Every now and then, there is an article about the anticipated 'senior tsunami' that will be upon us in less than 20 years. Recently there was an article in the paper that anticipated that before long, 25% of our population will be senior. The first question that comes to mind when I read things like this is - how are we going to look after our elderly in the future? How will we manage care? And how will many afford care? Keeping in mind that with medical advances people will live longer, and hopefully healthier for longer, there may be less of an anticipated need for homes that provide care, and more of a need for 'ageing in place'. This, coupled with varying degrees of financial independence may indeed push the seniors industry as a whole, to look more at innovation in current settings and less at constructing buildings.
Lessons and ideas for Canada, can be learned by looking at other countries and what they are doing that works and doesn't work. In the Netherlands 'Apartments for Life' with mixed levels of care is commonplace. In Scandinavia there are smaller scale seniors communities that work well for their population. In the US there are things like congregate housing /seniors communities, neighbourhood based retirement programs, naturally occurring retirement communities and senior co-housing (which is starting to occur a bit in Canada as well). There are things like Campuses of Care popping up in various areas where there is a range of care levels all in one setting. And there are a few universities that are building retirement settings on their campuses for seniors who wish to continue learning. We are hearing about new kinds of memory care which offer innovative ways to care for people with memory problems. And lately I have read several articles about advances in technology which allow for people to stay in their homes with the assistance of technology that alerts people off site if there are problems. Clearly there will be more research and technology aimed at seniors in the future which looks at maximizing independence in a cost effective way. We are also seeing new fields of training - in the US there are now 'Geriatric Care Managers' and 'Certified Ageing in Place Specialists'. Active Ageing is becoming a common term and even the World Health Organization has created a definition for it.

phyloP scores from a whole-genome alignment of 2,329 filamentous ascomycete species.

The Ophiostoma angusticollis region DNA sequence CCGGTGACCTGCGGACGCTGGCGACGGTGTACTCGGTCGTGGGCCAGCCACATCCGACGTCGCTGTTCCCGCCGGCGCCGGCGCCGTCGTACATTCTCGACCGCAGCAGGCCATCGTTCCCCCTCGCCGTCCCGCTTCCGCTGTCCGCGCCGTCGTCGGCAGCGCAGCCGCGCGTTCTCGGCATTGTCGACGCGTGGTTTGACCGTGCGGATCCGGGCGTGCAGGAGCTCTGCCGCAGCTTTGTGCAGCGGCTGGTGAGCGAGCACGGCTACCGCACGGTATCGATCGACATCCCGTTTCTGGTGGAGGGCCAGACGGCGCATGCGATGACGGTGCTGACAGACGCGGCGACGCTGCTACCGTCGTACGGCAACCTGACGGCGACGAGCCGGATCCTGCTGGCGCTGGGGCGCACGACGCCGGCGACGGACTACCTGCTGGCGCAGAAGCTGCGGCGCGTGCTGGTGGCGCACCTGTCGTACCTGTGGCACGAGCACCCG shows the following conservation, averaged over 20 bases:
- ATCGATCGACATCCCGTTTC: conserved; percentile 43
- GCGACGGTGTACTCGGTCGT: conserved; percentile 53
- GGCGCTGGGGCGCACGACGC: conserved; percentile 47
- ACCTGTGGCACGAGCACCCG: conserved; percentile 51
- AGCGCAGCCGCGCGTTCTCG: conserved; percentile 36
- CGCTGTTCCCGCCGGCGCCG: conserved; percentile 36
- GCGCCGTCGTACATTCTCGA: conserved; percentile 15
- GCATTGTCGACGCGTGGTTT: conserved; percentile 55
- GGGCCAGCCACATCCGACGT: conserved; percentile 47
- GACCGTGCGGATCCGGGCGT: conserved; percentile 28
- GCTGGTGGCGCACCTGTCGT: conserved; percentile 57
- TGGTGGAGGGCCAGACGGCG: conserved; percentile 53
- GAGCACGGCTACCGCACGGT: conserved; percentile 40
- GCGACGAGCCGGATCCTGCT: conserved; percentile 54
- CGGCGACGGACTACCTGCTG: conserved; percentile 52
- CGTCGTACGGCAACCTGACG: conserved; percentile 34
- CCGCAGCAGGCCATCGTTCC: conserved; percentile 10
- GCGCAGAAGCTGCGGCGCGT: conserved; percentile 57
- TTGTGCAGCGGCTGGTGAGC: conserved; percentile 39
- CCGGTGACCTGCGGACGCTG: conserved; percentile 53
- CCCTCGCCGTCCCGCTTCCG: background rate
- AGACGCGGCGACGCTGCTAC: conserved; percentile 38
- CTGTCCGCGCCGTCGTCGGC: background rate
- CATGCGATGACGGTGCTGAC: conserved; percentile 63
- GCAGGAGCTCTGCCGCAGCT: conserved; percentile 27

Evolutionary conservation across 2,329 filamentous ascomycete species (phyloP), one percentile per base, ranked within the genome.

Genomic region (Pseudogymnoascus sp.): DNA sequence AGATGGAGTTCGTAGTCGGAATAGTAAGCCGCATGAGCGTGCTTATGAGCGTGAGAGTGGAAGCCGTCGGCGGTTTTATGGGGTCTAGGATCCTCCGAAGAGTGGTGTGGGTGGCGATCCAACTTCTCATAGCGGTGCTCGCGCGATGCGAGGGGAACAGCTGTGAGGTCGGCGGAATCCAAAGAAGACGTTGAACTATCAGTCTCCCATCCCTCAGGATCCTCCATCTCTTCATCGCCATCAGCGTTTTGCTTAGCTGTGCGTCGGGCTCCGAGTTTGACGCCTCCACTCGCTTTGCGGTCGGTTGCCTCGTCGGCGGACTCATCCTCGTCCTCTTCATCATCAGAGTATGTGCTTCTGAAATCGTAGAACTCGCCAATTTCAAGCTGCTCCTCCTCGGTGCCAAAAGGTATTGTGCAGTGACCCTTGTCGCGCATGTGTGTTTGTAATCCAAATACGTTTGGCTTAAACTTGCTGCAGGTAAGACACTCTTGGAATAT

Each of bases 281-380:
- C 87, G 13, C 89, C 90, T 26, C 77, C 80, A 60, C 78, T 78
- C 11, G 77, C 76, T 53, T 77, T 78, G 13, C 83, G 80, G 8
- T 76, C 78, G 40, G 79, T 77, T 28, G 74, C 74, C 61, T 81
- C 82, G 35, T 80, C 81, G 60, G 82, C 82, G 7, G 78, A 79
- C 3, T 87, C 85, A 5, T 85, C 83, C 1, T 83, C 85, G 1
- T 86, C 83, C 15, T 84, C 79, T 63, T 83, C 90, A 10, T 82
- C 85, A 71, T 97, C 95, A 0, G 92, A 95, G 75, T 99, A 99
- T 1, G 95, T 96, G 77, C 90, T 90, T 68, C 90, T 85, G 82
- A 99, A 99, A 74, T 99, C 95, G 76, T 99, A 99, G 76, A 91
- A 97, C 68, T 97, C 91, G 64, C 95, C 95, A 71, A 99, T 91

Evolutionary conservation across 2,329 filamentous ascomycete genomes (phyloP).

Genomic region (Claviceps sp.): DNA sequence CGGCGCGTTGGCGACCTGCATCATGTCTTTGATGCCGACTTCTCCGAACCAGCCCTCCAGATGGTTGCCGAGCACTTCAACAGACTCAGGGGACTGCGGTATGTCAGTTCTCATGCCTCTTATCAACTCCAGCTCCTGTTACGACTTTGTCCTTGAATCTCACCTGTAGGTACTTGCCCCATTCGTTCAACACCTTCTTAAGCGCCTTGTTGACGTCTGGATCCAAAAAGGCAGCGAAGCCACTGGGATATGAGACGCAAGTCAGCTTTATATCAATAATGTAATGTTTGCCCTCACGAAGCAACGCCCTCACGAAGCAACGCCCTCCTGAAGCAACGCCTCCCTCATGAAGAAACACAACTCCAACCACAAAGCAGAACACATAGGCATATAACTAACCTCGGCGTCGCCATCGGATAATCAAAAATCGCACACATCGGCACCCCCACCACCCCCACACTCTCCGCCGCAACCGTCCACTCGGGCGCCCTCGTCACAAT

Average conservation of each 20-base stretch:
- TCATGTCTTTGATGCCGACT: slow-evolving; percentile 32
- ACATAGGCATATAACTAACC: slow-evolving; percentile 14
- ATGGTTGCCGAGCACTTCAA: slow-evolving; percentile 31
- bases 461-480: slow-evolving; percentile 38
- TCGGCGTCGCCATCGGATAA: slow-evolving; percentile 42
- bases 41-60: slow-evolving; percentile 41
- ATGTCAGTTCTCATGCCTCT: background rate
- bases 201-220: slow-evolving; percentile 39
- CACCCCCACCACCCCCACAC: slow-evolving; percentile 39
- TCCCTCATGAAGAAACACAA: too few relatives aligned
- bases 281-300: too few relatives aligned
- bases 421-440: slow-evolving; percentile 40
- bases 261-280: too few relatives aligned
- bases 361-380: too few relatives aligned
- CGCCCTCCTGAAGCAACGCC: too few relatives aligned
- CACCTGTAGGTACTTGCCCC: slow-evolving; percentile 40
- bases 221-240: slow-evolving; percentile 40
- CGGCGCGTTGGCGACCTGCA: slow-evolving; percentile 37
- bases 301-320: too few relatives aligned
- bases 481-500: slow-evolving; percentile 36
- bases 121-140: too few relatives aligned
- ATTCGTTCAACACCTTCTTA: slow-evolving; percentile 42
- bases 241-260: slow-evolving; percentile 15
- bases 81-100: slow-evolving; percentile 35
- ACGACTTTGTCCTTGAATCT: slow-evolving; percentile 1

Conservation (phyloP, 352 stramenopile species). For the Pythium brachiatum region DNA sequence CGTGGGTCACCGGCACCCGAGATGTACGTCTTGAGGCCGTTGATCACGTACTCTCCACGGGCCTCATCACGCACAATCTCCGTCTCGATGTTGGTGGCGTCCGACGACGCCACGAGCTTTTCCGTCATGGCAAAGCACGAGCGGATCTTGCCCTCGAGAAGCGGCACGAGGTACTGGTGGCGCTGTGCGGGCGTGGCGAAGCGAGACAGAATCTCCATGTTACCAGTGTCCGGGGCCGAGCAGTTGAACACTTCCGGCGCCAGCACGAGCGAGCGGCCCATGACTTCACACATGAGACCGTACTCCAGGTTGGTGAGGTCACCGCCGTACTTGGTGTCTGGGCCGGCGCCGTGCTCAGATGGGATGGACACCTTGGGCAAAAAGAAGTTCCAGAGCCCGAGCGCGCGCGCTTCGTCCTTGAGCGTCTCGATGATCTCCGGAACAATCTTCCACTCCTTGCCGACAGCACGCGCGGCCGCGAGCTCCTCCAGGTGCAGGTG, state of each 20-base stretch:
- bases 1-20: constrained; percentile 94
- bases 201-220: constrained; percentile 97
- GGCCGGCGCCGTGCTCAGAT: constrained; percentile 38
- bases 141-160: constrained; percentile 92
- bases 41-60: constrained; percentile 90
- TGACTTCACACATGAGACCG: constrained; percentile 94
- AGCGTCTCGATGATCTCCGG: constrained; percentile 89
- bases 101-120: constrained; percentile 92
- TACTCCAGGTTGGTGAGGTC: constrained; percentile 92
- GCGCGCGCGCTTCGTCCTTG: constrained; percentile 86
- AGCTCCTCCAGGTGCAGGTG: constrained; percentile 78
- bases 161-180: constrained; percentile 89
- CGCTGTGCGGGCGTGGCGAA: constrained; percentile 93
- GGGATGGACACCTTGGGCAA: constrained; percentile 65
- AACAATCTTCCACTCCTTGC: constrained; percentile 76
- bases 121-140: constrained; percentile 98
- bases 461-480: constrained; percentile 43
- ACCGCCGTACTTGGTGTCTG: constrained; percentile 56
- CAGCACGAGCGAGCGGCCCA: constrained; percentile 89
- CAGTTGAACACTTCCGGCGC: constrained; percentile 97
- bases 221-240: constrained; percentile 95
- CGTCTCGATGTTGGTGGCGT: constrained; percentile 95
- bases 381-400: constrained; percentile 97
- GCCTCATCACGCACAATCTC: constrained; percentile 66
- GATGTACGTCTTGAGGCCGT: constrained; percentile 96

The next 20 years will be a time of substantial growth for the 'senior care industry' as it is forced to look at different ways to provide care to our elderly. It may also be a time in which our governments are forced to look at pension and health care reform as it learns to cope with the ageing population and limited resources. Gaps in service will need to be addressed as will changes to the infrastructure of of communities to accommodate the growing number of seniors. Without doubt we are entering a time of change and challenge. The seniors of tomorrow will be the ones who will inspire us to be innovative and creative.